It’s done by using a power rack and barbell.
Set the height of the rack, whether it’s below the knee, above the knee or halfway of the thigh. The higher the rack, the more work on the back.
With hands shoulder-width apart, grab the bar with palms facing you. Lift the bar, enraging the hamstring and push the hips forward and straightening he knees. Keep the back straight, pulling the shoulder back,
Slowly go back down, lowering the bar back not the rack.
This exercise is great for working out the back muscles, as well as the hamstrings, glutes, and posterior deltoids. It strengthens the back as well as helps to improve posture.
It’s done by lying facedown on the floor, with the forehead touching the ground and arms reaching out overhead. Then at the same time, lift both the arms and the legs to “fly like Superman.”
This includes lifting the head as well, so lift with the chest. Do not lookup. Keep eyes on the ground to prevent neck strain. Point the toes and keep the feet flat and keep palms flat too.
Hold for 10-seconds then lower.
This is a great strengthening exercise for the glutes, hamstrings, and even is a great exercise for the lower back.
Get on the floor, lying face up. Bend the knees and keep the feet firmly on the ground. Lift the hips off the ground and feel the glutes squeeze. Hold for a few seconds and lower back down. Repeat for 10 reps.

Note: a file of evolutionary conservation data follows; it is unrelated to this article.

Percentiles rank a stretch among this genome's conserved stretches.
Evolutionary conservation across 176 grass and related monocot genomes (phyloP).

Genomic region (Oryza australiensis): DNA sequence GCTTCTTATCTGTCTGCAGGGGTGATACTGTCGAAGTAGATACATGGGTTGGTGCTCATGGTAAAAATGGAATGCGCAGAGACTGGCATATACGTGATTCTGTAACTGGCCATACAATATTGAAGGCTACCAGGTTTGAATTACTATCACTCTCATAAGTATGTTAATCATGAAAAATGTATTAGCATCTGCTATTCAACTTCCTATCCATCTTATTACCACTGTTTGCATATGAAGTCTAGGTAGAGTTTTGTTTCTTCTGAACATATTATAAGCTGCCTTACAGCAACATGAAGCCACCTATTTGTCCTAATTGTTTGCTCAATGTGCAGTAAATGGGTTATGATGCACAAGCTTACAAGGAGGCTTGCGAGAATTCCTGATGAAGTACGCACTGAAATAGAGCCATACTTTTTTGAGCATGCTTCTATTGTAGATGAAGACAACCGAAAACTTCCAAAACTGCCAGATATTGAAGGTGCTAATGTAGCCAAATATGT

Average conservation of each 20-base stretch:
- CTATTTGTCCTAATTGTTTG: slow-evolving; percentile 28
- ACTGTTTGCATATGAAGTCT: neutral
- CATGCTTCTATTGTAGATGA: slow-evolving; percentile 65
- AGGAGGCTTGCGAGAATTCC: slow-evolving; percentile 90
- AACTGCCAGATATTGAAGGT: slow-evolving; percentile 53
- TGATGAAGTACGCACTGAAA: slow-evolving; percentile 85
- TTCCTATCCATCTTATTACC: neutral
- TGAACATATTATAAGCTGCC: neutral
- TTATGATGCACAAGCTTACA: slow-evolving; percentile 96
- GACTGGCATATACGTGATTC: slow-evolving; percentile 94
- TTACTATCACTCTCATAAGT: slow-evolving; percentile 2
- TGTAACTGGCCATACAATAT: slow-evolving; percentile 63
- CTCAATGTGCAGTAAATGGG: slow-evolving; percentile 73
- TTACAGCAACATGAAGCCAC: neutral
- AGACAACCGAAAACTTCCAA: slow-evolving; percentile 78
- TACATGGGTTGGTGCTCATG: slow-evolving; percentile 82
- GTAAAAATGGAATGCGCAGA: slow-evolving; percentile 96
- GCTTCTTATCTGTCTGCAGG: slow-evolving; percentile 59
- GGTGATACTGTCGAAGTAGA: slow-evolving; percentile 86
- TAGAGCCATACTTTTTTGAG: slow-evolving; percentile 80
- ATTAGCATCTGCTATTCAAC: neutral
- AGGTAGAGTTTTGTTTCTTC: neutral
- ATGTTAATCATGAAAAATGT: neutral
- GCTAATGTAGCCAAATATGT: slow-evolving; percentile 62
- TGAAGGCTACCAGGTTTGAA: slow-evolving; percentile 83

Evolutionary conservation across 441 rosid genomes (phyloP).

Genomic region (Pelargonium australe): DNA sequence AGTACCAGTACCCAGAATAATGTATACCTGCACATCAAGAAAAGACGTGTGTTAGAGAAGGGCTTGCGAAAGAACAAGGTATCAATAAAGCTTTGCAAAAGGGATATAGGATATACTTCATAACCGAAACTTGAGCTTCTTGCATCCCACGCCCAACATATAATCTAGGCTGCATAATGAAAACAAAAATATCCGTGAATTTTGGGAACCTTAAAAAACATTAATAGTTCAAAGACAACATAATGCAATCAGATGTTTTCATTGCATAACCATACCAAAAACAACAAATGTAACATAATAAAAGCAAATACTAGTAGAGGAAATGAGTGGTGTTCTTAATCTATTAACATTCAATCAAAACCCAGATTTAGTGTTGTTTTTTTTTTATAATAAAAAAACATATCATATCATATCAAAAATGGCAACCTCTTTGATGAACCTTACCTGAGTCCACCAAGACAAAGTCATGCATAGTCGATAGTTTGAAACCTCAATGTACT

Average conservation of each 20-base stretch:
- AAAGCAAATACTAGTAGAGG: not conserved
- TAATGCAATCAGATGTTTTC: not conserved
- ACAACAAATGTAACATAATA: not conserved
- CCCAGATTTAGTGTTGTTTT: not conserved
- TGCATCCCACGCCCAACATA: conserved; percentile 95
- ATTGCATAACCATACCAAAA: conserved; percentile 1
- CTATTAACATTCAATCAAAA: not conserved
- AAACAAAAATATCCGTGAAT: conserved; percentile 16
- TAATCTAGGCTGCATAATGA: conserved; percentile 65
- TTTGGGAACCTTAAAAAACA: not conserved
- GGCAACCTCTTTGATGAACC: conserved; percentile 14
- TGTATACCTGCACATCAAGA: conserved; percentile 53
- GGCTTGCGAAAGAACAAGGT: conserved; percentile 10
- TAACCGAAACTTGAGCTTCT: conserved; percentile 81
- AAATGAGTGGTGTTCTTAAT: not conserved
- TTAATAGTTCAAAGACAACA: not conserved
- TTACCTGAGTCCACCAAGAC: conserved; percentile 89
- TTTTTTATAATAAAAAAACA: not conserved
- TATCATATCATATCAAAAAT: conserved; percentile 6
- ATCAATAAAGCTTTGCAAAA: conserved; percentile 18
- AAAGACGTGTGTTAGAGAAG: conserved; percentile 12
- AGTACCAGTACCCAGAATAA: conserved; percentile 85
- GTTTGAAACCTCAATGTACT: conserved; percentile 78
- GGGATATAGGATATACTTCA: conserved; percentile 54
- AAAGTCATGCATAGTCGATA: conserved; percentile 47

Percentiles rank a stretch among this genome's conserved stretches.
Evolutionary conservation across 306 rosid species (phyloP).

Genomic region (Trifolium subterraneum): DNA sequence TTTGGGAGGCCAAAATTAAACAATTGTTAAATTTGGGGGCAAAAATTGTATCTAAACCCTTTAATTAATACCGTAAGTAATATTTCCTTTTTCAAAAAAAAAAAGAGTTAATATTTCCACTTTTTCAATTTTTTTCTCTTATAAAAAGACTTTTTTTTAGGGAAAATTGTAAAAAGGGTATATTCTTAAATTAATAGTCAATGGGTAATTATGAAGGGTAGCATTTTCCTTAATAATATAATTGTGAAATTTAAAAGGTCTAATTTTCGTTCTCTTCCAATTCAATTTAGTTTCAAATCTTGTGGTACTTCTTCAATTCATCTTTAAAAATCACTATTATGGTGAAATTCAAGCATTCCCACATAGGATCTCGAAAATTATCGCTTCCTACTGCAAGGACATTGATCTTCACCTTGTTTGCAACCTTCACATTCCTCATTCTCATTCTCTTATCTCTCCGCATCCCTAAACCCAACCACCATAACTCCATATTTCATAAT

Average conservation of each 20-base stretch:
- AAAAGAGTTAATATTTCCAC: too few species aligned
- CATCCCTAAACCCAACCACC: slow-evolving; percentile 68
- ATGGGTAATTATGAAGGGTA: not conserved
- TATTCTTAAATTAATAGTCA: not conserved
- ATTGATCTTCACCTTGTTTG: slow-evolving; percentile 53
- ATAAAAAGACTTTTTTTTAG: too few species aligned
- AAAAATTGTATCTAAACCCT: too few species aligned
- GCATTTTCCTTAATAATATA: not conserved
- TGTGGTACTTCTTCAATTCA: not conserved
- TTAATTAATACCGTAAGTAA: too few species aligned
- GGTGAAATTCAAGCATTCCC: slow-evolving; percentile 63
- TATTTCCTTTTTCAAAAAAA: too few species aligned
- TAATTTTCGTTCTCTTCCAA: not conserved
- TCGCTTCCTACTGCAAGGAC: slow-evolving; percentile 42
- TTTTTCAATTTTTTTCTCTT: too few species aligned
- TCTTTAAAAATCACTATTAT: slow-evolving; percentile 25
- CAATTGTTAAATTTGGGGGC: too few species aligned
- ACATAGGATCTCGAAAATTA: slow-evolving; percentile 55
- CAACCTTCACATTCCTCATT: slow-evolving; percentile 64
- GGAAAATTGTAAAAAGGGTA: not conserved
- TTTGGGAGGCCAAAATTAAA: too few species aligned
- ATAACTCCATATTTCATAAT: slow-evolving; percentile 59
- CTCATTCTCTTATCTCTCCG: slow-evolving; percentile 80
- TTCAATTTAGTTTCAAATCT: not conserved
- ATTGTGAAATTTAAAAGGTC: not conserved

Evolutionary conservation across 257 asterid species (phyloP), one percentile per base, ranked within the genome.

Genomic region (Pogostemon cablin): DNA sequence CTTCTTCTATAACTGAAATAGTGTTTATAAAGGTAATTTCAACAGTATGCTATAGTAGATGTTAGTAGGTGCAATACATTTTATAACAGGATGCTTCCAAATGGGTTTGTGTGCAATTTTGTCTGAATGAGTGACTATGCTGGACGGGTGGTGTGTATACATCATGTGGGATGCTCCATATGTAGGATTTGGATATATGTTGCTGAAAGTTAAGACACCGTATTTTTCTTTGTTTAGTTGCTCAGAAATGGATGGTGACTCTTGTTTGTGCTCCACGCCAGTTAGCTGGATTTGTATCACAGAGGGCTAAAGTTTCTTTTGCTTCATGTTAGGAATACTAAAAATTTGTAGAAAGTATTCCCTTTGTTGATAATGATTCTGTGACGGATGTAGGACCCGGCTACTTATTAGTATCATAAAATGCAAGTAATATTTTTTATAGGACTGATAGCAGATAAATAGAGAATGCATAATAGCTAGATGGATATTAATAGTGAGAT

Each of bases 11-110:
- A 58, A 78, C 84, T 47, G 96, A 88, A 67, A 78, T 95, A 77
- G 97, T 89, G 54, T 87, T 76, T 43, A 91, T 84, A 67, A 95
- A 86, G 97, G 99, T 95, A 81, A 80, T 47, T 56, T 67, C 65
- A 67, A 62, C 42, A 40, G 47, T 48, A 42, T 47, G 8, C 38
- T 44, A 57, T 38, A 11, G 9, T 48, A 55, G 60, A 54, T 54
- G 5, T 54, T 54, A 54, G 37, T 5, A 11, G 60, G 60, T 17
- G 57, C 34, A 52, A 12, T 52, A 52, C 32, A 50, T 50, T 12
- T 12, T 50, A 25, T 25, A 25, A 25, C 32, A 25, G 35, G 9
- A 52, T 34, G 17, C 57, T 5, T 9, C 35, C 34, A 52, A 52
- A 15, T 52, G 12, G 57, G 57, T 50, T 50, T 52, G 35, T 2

Dumbbell Single Arm Row
This back exercise is exceptionally great for the latissimus dorsi, for lats, which are the largest muscles in the upper body that connect to the spine. This is more mid-back location-wise, but still worth incorporating.
Place the right knee on a workout bench along with the right hand, arm straight with back straight. The left leg remains on the ground.
With a dumbbell in the left hand while the arm is fully extended, slowly raise the weight into the chest, elbow forming a 90-degree angle. Lower back to the start.
Get in a few reps and repeat on the other side.
Best Back Stretches For Runners
This is a great stretch for the lower back.
Start facedown on the ground, then with Pams on the found bend at the elbows and slowly start to lift from the chest. Only lift the upper torso, keeping the rest of the body on the ground.